Muscular strength, cardiovascular conditioning and neuromuscular coordination are the usual focus in fitness training. But researches show that training the neuromyofascial web, known as “fascial fitness,” should be explored further.
I first encountered this new training concept last April, when Thomas Myers’ article was published in IDEA Fitness Journal. And just recently, I took a three-day course in Redcord Active course with Andy Hoare, a physiotherapist and clinical Pilates instructor from Australia, who discussed the role of fascia in improving one’s functional fitness.
A fascia is a sheet of connective tissue binding body structures such as muscles, organs, and other soft tissues in the body.
According to Myers, fascia is the organ of stability and mechano-regulation, and it is more than a plastic wrapping around muscles. In fact, most injuries are not muscle injuries, but fascial injuries.
Divo Muller and Robert Scleip, PhD, authors of the article “Fascial Fitness: Fascial Oriented training for Bodywork and Movement Therapies,” write that training the fascial network is important for dancers, athletes and other movement advocates because if one’s fascial body is well-trained, fascia can be optimally elastic and resilient, so one can perform movements effectively while being able to prevent more injuries.
Training the fascia with integrated movement patterns rather than focusing only on specific muscles can help prevent injuries, restore natural settings for posture, and improve one’s movement and performance.
Here are some findings reported by Myers that can be applied in fitness and sports training. I have also included some fitness strategies and tips you can focus on so that you can apply fascial fitness effectively.
Use of whole body movements, but starting from proximal parts
Using exercise machines that will require you to move in the same line repetitively will not improve fascial resilience very well. It is better to engage your whole body when training for movements. But you should initiate movements by engaging first the proximal parts, like the trunk and the hip muscles, before you move the other distal parts of the body like the hand and the feet.
Learning how to engage your proximal core muscles plays a big role in effective movement performance.
Mind and body exercises that teach proper breathing and core activation like Pilates and yoga can be a good component of your exercise routine. Once you learn the proper breathing, core activation, and stability, be mindful of the sequence pattern of the whole body movement, which can be mastered by regularly training the desired movement pattern, using your body as a whole.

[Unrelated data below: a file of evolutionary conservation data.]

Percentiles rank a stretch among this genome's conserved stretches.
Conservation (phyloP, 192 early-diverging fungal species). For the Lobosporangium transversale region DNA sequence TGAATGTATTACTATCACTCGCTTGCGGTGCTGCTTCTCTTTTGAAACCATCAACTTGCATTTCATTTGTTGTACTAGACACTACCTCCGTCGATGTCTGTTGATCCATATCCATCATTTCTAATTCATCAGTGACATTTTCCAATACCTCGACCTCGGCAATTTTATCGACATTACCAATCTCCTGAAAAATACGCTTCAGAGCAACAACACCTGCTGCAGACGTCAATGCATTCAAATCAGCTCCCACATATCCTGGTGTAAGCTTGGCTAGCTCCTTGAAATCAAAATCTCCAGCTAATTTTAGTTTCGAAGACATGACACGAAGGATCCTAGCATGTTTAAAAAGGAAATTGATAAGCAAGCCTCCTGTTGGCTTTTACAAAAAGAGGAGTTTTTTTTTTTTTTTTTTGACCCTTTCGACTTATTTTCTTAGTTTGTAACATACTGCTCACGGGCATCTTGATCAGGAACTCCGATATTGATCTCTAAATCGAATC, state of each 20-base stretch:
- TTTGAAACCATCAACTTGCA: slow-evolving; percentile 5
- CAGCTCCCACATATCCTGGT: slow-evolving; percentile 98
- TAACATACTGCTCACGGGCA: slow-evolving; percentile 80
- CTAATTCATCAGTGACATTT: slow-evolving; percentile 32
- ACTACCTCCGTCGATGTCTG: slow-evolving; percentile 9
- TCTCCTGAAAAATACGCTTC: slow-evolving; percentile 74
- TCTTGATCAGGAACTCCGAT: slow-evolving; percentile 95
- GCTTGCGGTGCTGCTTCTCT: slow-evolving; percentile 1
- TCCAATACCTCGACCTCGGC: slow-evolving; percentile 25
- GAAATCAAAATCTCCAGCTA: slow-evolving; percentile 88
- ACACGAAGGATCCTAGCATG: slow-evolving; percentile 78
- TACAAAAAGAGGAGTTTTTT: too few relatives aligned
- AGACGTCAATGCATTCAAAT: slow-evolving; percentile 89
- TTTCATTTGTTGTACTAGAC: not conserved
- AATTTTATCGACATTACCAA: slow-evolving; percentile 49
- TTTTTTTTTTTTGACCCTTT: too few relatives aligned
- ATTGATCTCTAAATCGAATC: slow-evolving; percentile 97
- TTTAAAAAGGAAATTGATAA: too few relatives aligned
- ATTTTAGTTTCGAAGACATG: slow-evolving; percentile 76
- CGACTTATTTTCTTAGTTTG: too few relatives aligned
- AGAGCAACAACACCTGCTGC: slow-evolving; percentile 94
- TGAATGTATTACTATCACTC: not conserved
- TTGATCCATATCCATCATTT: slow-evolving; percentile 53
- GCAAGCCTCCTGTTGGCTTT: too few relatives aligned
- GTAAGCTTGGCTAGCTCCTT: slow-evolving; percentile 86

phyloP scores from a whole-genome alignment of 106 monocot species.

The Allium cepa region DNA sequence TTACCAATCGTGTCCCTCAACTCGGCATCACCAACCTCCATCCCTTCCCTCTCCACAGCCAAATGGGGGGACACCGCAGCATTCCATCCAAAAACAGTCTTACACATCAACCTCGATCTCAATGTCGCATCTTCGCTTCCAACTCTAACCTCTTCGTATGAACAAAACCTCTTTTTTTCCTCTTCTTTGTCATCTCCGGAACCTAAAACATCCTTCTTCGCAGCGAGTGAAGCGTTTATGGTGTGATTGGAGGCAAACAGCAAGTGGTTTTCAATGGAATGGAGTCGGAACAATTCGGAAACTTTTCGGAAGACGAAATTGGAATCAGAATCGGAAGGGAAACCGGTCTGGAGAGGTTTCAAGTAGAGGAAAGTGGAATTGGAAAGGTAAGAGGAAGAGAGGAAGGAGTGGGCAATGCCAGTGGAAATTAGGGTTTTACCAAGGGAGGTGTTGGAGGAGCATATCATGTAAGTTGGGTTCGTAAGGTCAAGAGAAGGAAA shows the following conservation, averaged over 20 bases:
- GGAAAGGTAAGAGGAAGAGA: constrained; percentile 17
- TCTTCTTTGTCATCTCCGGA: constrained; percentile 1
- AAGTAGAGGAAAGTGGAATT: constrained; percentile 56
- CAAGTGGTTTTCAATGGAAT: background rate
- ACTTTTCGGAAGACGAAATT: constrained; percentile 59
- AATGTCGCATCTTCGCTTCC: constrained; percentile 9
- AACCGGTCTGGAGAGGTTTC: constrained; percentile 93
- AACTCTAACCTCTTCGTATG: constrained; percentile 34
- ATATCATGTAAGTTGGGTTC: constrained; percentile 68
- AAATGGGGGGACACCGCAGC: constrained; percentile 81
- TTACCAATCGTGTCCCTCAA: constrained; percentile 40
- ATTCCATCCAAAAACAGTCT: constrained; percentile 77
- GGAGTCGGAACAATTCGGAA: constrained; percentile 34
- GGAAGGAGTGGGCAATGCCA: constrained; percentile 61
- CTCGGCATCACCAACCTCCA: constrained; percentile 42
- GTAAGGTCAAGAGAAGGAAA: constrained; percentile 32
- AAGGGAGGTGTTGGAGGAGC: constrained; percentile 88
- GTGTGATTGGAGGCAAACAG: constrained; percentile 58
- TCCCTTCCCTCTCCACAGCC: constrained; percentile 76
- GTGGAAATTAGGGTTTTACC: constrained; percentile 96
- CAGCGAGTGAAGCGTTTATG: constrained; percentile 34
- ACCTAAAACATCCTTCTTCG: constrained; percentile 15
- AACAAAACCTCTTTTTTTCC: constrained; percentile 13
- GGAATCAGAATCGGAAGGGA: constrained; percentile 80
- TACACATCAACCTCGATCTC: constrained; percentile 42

If you want to improve your strength and performance in a desired movement pattern, train your body as a whole and do not focus on single joint exercises using one plane only. A golf swing requires rotation and the movement of your whole body.
Before you start with the actual move, do a countermovement first to maximize the use of fascial elasticity. For example, bend first from a sitting position before you go to a standing position. This action will briefly activate the muscles in the front part of the body which will eventually cause pre-tensioning of the back fascia.
This principle is comparable with using a bow to shoot an arrow, where we start with a slight pre-tensioning in the opposite direction before performing the actual movement, according to Muller and Scleip.
Other movement examples of Myers to apply this principle are winding up before a pitch or swinging a kettlebell toward the body before swinging it away from you to be able to smooth out the movement.
Varying training load and tempo
Changing your training load and training tempo will strengthen other aspects of the fascia and will make it more elastic as opposed to using the same heavy loads and training tempo.
As much as possible, vary your training load when you do functional training, like when you use body leverage training system (like TRX, Redcord) in various planes of movement. For example, when using body leverage tools, the load can be varied by changing the lever, using unilateral or bilateral movements, and changing the placement, height or angle. The training pace can be varied by making the movements faster or slower.
Feeling and visualizing the fascial tissues
Proprioception and kinesthesia are primarily fascial and not muscular, because the fascial system is more innervated than muscles. According to the The Anatomical Record, there are 10 times as many sensory receptors in the fascia than the muscles.
So whenever you train, shift your attention away from muscles and just visualize your fascia. This will help you prevent injuries.
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